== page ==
Harald Lander was born in Copenhagen in 1905 and started his ballet studies at the Danish Royal Ballet School in 1913. In 1923, he joined the Danish Royal Ballet, where he made his debut as a soloist in Auguste Bournonville's ballet Far from Denmark.
Lander left Denmark in 1927 in order to study with Mikhail Fokin in New York. Returning to Copenhagen in 1929, he rejoined the Danish Royal Ballet, where he became a soloist and danced principal roles until 1945. His dance technique was defined by the Cecchetti method, meaning the highest level of virtuosity in the Western ballet world. Serving as the institution's artistic director between 1932 and 1951, he established a place for Fokin's choreographies in the Danish repertoire (such as Petrushka and Le Spectre de la Rose) and himself created more than 30 pieces for the ensemble, including Football (1933), Bolero, (1934), The Seven Deadly Sins (1936) and Valse Triste (1949). He also attached great importance to preserving and nurturing the legacy of Bournonville, and did a great deal to keep the older Danish choreographer's works (such as Napoli, La Sylphide, Konservatoiret and Flower Festival in Genzano) alive.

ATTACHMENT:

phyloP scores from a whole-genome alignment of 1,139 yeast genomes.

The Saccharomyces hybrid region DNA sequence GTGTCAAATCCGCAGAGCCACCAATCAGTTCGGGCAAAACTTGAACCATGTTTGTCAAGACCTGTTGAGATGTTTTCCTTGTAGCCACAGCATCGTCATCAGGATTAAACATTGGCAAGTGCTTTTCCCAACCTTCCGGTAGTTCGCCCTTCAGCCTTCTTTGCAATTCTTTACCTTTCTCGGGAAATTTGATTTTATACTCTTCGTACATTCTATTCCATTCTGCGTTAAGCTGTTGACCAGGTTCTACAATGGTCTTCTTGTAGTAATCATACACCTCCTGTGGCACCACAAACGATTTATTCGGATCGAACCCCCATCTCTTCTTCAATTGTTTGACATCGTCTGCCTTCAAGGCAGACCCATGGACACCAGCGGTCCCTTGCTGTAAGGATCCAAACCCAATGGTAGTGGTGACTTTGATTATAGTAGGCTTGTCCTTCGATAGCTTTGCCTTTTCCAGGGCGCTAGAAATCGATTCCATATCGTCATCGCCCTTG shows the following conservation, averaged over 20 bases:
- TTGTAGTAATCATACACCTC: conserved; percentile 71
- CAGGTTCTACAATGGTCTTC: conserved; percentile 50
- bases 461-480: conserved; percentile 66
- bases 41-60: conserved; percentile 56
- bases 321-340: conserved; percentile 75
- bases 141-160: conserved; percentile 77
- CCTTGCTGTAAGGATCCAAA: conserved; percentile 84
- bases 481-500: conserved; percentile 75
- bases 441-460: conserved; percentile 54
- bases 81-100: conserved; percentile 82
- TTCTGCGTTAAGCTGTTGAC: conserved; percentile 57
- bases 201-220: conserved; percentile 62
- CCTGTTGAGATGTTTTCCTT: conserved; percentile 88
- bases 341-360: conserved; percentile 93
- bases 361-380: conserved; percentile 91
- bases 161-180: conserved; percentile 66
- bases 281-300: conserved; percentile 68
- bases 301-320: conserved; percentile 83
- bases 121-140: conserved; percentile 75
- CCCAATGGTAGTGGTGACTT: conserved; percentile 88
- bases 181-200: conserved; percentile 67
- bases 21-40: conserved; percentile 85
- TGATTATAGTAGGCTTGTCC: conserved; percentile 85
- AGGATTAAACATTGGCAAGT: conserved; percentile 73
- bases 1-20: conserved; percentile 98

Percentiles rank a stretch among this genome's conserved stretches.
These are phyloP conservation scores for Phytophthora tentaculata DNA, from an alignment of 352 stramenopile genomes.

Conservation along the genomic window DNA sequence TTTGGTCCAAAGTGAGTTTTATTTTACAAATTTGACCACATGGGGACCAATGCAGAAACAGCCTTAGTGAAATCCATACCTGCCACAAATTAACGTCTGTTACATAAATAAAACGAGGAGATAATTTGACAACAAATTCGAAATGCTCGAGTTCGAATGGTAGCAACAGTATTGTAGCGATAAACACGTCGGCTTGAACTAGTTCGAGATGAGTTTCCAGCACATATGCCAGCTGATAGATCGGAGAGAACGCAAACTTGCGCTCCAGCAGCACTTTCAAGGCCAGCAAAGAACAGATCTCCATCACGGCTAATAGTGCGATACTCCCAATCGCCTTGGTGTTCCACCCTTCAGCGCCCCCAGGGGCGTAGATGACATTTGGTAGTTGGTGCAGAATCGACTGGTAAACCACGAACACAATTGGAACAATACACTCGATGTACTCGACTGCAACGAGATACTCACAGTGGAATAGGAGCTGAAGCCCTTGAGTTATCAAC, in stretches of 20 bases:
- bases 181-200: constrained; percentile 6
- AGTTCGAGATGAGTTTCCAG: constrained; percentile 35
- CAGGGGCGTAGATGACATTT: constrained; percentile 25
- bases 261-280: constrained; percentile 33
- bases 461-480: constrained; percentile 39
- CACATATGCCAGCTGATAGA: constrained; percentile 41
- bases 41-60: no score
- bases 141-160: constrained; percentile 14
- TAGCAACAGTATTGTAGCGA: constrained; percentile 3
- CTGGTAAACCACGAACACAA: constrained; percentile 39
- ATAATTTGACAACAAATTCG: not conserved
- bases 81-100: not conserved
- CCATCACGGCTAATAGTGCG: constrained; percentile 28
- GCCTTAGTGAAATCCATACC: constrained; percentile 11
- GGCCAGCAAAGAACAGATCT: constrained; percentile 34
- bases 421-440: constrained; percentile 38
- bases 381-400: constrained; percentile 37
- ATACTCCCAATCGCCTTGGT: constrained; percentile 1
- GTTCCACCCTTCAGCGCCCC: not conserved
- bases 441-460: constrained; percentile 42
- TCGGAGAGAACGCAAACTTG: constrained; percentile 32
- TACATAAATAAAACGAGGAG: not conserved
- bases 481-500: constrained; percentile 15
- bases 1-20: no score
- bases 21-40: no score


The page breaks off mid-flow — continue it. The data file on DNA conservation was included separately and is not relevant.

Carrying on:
In 1964, after a spending a decade (1953-63) serving as ballet master for the Ballet de l'Opéra national de Paris, he opened his own studio in the French capital. He created choreographies for many companies and theatres, including Milan's La Scala, the American Ballet Theatre, the London Festival Ballet, Rio de Janeiro's Teatro Municipal, the Dutch National Ballet, the operas of Hamburg, Munich and Vienna, the Finnish National Ballet and the Paris Opera Ballet.
He returned to Copenhagen in 1971, shortly before his death.
His most famous ballet, Etudes, remains in the repertoires of numerous major ballet companies in Europe and the United States, and even in Australia.